I was stuck in my 43-degree house for days after the power and heat got cut off during our recent snow storm. It’s been a cold and dark house; and all time seemed to stop. But there’s been some light. Indeed, sitting with layers of blankets draped around me, I’ve had lots of time to think. Oh, the lessons from Snowmageddon.
1. Did you hear the uplifting stories about Drew Brees, the New Orleans Saints quarterback? He’s the real deal, a real leader. He’s not just a football player or budding celebrity. In listening to people in New Orleans talk about him, he is an example of someone who deeply knows his community, acts with affection, and stays connected even when the cameras aren’t rolling. He has found a way to keep his balance even as he has transcended sports, celebrity and public life. He’s a good role model.
2. Then, there’s Sarah Palin. I listened to her speech to the Tea Party convention on my battery-operated radio, in the dark, and have since seen various news reports. Did you know she had scribbled answers to a pre-determined question on her hand? Then, once on stage, she peaked at them to give her response. Remember, I urged everyone to read her book,Going Rogue, and I stand by that. We need to see and hear each other. But, let me just say that I doubt President Obama had answers written on his hand when he engaged House Republicans.
3. I watched from my bedroom window as my next door neighbor retrieved an elderly neighbor who lives across the street, and who was also without power, and led her through the blizzard into her basement which was heated by a wood stove. I then watched as another set of neighbors with a seven-month old baby made their way into their home. Opening their home was a simple act of loving kindness; and it was a powerful one to watch unfold in real time. It’s easy to get caught up in the negativity of politics and society. But there is still innate goodness in people.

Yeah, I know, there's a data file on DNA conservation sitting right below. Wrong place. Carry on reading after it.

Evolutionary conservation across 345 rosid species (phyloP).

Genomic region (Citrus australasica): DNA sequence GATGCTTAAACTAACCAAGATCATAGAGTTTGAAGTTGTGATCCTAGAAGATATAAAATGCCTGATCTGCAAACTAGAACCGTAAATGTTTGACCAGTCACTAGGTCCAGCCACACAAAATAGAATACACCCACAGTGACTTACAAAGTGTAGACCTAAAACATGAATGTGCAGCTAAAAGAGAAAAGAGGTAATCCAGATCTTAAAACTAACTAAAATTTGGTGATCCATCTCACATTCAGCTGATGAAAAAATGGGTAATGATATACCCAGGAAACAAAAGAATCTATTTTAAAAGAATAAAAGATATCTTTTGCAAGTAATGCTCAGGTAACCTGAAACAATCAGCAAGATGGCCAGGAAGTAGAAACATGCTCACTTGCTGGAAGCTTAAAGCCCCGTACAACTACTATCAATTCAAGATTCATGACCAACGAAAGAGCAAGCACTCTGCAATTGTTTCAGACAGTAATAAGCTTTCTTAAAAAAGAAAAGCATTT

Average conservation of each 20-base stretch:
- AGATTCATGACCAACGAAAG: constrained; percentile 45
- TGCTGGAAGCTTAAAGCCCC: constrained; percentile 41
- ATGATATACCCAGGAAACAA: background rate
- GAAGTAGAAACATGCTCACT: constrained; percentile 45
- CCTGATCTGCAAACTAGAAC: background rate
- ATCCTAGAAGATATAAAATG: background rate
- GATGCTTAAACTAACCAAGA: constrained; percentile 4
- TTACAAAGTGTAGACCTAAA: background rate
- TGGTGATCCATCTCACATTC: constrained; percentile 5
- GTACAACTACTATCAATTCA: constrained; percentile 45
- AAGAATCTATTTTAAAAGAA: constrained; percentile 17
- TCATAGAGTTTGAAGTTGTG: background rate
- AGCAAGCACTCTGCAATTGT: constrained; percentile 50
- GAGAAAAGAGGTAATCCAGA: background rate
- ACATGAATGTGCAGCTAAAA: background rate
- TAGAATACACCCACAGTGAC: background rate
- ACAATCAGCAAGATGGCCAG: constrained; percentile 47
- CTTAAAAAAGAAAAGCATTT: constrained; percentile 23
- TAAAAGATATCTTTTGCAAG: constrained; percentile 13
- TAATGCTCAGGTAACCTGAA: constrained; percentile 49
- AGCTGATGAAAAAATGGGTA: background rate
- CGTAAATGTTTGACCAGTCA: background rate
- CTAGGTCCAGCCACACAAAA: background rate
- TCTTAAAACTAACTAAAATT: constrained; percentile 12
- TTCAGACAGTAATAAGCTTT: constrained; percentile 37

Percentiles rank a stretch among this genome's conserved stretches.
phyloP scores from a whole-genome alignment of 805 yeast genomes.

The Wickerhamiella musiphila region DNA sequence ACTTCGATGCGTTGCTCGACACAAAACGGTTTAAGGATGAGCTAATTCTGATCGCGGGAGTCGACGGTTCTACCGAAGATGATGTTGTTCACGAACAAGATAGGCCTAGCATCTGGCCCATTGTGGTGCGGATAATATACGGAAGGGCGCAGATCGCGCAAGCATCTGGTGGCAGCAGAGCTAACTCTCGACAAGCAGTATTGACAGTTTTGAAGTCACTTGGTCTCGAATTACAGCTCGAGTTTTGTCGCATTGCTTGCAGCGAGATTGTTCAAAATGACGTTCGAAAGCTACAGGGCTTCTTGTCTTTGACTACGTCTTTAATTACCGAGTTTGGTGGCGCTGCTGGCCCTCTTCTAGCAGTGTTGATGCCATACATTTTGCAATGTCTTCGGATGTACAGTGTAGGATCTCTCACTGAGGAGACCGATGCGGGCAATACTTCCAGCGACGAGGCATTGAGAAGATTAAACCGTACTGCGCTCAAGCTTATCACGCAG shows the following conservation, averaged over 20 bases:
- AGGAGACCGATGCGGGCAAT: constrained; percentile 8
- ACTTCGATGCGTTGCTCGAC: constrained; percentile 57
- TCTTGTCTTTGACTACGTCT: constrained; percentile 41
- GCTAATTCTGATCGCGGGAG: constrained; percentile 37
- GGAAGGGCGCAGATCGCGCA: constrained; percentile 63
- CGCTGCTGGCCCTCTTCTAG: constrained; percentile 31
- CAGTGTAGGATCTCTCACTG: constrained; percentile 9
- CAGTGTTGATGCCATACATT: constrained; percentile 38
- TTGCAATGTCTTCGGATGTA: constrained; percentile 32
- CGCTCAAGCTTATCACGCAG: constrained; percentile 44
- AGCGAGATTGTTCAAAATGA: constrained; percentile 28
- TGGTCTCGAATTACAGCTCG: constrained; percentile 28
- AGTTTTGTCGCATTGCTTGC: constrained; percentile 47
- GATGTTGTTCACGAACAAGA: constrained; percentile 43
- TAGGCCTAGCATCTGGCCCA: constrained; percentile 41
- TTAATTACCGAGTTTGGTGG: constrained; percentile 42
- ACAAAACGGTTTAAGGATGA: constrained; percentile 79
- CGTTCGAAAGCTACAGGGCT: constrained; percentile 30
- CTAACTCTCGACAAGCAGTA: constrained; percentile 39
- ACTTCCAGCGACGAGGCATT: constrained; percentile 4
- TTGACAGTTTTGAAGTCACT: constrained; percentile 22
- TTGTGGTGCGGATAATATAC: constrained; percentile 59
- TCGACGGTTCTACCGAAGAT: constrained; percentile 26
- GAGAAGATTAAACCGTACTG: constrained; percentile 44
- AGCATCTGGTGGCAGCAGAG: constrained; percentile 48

4. Sitting in my family room, half frozen, I found myself wondering what I would do if I didn’t have my current job. It was an easy question to think about given the imposed silence surrounding me. One answer is that I’d really like to work with adolescent kids who need a leg up in life, helping to cultivate their confidence and belief in themselves. But what I also know is that, for now, I want to keep my current job; more than at any other time since I began this work, we as a society need to turn toward one another and build our capacity for a better society. This is what I want to do.
5. It really is true that a man’s (person’s) best friend is their dog. I came down stairs early this morning and my black lab, Rosie, was nowhere to be seen or heard. My wife and I had put her and our cat in the kennel yesterday; they had been shivering from days without heat. My kids often tease me about what I’ll do when Rose is no longer here. My answer is clear: I’ll miss her.
I’ll be back to my normal postings in the coming weeks, but I thought I’d pass along these lessons from Snowmageddon. I hope you are well and warm and safe.